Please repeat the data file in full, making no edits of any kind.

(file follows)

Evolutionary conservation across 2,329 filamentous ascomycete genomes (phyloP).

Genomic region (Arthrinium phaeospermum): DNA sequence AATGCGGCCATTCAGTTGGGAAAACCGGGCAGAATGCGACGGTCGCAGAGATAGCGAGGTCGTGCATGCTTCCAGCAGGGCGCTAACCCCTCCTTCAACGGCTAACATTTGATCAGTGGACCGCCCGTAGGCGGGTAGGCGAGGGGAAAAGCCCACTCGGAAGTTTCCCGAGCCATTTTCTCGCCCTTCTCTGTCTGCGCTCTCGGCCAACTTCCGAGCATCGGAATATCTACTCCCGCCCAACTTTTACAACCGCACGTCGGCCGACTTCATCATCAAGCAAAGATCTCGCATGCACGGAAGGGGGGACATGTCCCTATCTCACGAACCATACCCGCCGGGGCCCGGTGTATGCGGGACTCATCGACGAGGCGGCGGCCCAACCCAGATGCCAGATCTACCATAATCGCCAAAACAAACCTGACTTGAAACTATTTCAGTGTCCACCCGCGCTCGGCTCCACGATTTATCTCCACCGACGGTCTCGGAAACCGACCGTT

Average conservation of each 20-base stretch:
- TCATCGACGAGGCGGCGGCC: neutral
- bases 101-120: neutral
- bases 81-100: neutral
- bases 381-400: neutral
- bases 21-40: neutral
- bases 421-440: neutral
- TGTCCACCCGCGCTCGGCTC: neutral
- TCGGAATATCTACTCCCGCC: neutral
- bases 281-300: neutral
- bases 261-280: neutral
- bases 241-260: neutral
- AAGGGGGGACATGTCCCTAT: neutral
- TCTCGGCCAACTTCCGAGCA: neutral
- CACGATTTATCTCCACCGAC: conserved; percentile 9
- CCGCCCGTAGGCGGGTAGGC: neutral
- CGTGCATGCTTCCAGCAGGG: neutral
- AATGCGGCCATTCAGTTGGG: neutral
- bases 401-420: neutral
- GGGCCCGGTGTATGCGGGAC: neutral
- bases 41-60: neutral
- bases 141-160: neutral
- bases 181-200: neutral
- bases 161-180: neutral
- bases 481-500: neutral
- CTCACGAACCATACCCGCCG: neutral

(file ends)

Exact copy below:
Evolutionary conservation across 2,329 filamentous ascomycete genomes (phyloP).

Genomic region (Arthrinium phaeospermum): DNA sequence AATGCGGCCATTCAGTTGGGAAAACCGGGCAGAATGCGACGGTCGCAGAGATAGCGAGGTCGTGCATGCTTCCAGCAGGGCGCTAACCCCTCCTTCAACGGCTAACATTTGATCAGTGGACCGCCCGTAGGCGGGTAGGCGAGGGGAAAAGCCCACTCGGAAGTTTCCCGAGCCATTTTCTCGCCCTTCTCTGTCTGCGCTCTCGGCCAACTTCCGAGCATCGGAATATCTACTCCCGCCCAACTTTTACAACCGCACGTCGGCCGACTTCATCATCAAGCAAAGATCTCGCATGCACGGAAGGGGGGACATGTCCCTATCTCACGAACCATACCCGCCGGGGCCCGGTGTATGCGGGACTCATCGACGAGGCGGCGGCCCAACCCAGATGCCAGATCTACCATAATCGCCAAAACAAACCTGACTTGAAACTATTTCAGTGTCCACCCGCGCTCGGCTCCACGATTTATCTCCACCGACGGTCTCGGAAACCGACCGTT

Average conservation of each 20-base stretch:
- TCATCGACGAGGCGGCGGCC: neutral
- bases 101-120: neutral
- bases 81-100: neutral
- bases 381-400: neutral
- bases 21-40: neutral
- bases 421-440: neutral
- TGTCCACCCGCGCTCGGCTC: neutral
- TCGGAATATCTACTCCCGCC: neutral
- bases 281-300: neutral
- bases 261-280: neutral
- bases 241-260: neutral
- AAGGGGGGACATGTCCCTAT: neutral
- TCTCGGCCAACTTCCGAGCA: neutral
- CACGATTTATCTCCACCGAC: conserved; percentile 9
- CCGCCCGTAGGCGGGTAGGC: neutral
- CGTGCATGCTTCCAGCAGGG: neutral
- AATGCGGCCATTCAGTTGGG: neutral
- bases 401-420: neutral
- GGGCCCGGTGTATGCGGGAC: neutral
- bases 41-60: neutral
- bases 141-160: neutral
- bases 181-200: neutral
- bases 161-180: neutral
- bases 481-500: neutral
- CTCACGAACCATACCCGCCG: neutral